Thievery Corporation

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Thievery Corporation evoke woke with Treasures From The Temple

Fillmore Auditorium | October 26

Thievery Corporation feature marquee magazine

By Michael Chary

Eclectic is a word typically used to describe music in a positive light, but that’s not to say it can’t be done carelessly or distastefully, spawning some weird hybrid no one ever wanted to consider.

So when a band is able to successfully explore a confluence of genres and find the points of overlap in their evolution, it’s all the more impressive. But once you get to a point of cultivating that diversity it makes sense to get back to your roots and show your fans how much you truly know about the genres that define you.

This is exactly what Thievery Corporation has done with the last three albums of their extensive and varied discography, showing their audience just how well-versed they are in the dub atmospheres and bass lines that they have, if you will, dubbed as their baseline.

“I think when people think of electronic music, they don’t always understand that Jamaica had a big influence in terms of mixing, effects and getting those low, dubby bass tones,” Thievery Corporation’s Rob Garza told The Marquee in a recent interview. “And for us it’s always been a big part of our sound. With dub music, I think it creates a lot of space and you can really get into tweaking effects, melodies and echo-out vocals. It’s influenced us very much like bossa nova has because that’s another spacious form of music where you can really have things happening within the space of that style.”

This influence was certainly obvious in Thievery’s early days some 23 years ago when Garza started producing dubby, acid-jazz with musical accomplice Eric Hilton. But, as history has shown, it quickly became much more than that. Demonstrating that their knowledge of the music that inspired them ran deeper than just sonic aesthetics, Thievery began to incorporate a subtle, but the overarching theme of political and social awareness, arguably establishing themselves as one of the first artists to prove electronic music can be more than just a somatic stimulus — it can evoke woke.

Long before our current era of fake news, false flags, and universally frustrating political turmoil, Thievery sounded the alarm, warning us of the impending clusterfuck. But did they really foresee that it would get this bad?

“I think things have gone far beyond what we were sort of ringing the bell about before people were talking about fake news and anything having to do with thoughts that were conspiratorial in some way,” Garza said. “And now things have just become inflamed to a whole ‘nother level. It’s hard for anyone to listen to each other these days. It’s crazy the reality we live in and it’s far beyond what we imagined. But trying to get people to wake up to certain thoughts, I don’t think that’s really our intention. We want to make people think, not tell them what to think, and hopefully open their ears and open their minds.”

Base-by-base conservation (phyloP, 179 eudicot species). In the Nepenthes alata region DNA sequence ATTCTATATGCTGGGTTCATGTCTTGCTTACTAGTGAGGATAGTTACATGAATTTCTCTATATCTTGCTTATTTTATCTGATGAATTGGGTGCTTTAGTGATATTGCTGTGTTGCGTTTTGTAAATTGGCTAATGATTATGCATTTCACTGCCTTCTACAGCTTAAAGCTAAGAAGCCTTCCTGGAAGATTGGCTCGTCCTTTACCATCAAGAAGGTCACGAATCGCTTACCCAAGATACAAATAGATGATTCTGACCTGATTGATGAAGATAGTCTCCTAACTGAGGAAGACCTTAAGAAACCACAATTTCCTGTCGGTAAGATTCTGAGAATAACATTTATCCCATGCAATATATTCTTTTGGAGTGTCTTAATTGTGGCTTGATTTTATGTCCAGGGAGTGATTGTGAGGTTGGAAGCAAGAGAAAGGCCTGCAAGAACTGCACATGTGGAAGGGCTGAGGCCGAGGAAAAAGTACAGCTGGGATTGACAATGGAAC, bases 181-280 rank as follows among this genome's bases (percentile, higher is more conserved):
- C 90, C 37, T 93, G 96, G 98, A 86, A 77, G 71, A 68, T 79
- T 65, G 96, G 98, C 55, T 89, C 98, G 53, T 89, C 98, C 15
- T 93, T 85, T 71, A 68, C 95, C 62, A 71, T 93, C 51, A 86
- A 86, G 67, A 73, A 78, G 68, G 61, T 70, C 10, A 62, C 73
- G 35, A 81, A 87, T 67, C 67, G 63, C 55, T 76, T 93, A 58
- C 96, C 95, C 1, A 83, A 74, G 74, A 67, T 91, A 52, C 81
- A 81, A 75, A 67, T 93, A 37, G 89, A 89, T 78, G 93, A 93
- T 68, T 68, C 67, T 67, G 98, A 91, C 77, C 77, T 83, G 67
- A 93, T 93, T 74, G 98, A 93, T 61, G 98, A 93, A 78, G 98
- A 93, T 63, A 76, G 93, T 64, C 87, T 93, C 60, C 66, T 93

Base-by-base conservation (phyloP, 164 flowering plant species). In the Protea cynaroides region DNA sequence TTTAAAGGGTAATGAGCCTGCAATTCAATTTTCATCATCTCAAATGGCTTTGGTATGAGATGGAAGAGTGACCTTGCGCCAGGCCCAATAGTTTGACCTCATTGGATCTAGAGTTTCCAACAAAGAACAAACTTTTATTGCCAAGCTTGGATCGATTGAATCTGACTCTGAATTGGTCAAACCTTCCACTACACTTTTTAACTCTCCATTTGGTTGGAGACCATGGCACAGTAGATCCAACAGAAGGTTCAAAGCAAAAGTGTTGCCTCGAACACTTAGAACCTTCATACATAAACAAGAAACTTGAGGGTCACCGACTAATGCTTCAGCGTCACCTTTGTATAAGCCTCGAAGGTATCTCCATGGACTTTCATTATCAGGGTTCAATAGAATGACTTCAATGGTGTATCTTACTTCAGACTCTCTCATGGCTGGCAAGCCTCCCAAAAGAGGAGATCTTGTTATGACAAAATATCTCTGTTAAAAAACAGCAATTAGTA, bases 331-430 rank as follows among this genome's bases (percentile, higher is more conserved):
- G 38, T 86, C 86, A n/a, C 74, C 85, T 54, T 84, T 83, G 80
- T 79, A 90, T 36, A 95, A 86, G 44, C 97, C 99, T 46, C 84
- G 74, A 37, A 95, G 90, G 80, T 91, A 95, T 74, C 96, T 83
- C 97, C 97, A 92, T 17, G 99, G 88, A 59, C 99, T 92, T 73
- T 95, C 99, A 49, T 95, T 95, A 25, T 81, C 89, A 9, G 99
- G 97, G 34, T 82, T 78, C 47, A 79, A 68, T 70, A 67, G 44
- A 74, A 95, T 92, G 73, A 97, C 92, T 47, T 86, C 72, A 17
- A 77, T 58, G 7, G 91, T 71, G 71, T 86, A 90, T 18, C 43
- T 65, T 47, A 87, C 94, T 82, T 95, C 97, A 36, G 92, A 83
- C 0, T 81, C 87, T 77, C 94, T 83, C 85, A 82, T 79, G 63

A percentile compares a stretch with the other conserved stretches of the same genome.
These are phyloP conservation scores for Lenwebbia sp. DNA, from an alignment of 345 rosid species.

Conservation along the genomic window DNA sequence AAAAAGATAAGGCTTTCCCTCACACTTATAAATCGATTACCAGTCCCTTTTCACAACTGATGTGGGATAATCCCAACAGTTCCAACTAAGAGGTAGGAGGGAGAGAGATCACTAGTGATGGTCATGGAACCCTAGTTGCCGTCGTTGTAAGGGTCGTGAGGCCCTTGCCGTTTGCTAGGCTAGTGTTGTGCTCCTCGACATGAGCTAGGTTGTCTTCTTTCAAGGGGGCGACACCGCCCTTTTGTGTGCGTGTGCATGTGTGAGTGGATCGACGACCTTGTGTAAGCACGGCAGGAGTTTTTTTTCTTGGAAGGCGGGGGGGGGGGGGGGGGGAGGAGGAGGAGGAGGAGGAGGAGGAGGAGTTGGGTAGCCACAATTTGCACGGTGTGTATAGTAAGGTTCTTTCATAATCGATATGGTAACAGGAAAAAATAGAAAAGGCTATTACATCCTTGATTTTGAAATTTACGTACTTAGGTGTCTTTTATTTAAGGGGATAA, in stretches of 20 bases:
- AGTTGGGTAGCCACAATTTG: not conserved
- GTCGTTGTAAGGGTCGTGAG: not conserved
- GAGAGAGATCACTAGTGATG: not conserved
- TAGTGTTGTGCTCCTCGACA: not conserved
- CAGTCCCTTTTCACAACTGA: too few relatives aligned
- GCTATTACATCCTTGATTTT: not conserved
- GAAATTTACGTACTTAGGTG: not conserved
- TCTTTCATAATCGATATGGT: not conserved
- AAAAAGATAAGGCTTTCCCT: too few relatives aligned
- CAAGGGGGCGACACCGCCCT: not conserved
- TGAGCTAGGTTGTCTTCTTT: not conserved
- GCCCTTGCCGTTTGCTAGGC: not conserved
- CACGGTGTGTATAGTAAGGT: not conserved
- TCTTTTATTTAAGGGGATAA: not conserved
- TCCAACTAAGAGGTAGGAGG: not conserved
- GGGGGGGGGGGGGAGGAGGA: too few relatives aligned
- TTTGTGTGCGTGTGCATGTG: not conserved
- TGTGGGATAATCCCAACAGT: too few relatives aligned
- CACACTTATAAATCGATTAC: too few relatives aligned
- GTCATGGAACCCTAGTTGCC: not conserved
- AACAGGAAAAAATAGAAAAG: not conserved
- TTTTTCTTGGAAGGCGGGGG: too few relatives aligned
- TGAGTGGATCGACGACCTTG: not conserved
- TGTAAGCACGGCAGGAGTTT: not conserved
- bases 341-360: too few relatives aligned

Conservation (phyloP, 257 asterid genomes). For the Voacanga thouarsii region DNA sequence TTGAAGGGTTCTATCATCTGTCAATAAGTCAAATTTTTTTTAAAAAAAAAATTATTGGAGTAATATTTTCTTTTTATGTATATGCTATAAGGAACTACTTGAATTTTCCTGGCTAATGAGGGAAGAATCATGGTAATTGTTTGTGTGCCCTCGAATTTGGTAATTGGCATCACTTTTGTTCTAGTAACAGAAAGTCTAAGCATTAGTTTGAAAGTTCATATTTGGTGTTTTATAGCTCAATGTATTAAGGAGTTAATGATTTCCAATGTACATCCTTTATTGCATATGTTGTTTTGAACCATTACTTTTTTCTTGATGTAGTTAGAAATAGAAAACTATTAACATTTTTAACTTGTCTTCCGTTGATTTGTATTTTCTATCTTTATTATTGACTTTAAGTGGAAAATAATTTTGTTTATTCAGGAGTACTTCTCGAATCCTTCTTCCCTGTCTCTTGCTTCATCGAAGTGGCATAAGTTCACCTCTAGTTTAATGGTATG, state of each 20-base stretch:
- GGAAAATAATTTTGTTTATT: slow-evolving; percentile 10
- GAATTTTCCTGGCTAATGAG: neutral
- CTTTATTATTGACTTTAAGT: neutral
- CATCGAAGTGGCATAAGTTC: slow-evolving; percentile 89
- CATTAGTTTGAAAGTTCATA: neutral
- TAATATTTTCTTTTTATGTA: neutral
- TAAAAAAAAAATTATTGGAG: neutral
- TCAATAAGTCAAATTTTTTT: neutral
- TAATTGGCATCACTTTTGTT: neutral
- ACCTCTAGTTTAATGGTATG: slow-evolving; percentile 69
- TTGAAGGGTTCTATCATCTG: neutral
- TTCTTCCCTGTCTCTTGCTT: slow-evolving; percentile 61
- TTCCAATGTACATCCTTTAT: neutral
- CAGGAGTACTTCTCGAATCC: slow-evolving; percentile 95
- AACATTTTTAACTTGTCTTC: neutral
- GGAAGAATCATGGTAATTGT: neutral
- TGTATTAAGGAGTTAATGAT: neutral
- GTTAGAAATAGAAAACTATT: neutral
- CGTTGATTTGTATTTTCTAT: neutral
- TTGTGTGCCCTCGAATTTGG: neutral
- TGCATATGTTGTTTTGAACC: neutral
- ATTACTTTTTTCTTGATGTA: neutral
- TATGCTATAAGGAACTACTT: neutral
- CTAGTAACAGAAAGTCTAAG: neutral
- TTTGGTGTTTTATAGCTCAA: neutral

And one need only look to the featured track, “History,” on Thievery’s latest album Treasures From the Temple, a companion to last year’s The Temple of I & I, recorded during sessions at Geejam Studios in Port Antonio, Jamaica — a studio steeped in history itself. “History” features an astute lesson from the ever-so-sensible Mr. Lif on the plight of black Americans, underscored by an acknowledgment of the ubiquitous struggle in the human experience. On the track, Mr. Lif’s clarion call for unity and enlightenment criticizes the “mind-numbing music heard on your local station,” — an observation many can agree with.

“Well, you know, I think things are becoming more dumbed down in general,” Garza said. “There’s a lot of great music out there, but at the same time, the ability for everybody to make music just creates a lot of noise for real messages to get through. I mean, we have a mind-numbing president and people are tuned-in to a lot of mind-numbing entertainment. It’s sad because it isn’t necessarily about quality.”

“I was talking to somebody recently and they said, ‘Oh, this artist has this many views, so they must be great.’ But that’s not a legitimate equation for me, because if that were true, then McDonald’s would be the best food due to the sheer number of people who have eaten it,” he said. “But that doesn’t necessarily convey quality, you know? There’s a lot of great types of restaurants or great types of spirits that a lot of people don’t know about, and for me, that’s what makes life interesting — finding those nooks and crannies of quality things, whether that’s music, food, spirits, or relationships.”

Indeed, it seems Garza’s secret sauce to Thievery’s success could be his ability to find those nooks and crannies in the myriad genres incorporated in Thievery’s style. In fact, one would need to be an audiophile to truly appreciate all the niche sounds, history and theory that have culminated in the band’s multi-faceted catalog of music.

That said, it comes as no surprise that some of the most legendary names in music are in fact fans of Thievery Corporation, including Paul Simon, who recently asked them to remix his preeminent track Diamonds on the Soles of Her Shoes, for a remixed release of Graceland.

“You never know with some people,” Garza said. “It was great to do a remix for Paul Simon, but we also opened for Paul McCartney once, and he wanted to meet us because he liked our music. So, they approached us and asked ‘Would you like to meet Paul?’ and we were like ‘Yeah!’ So you never really know who’s a fan, there are a lot of people in different genres who really love Thievery and vice versa. Eric and I grew up listening to a lot of punk and hardcore as well as hip-hop, so there’s a lot of crossover.”

Fillmore Auditorium | October 26

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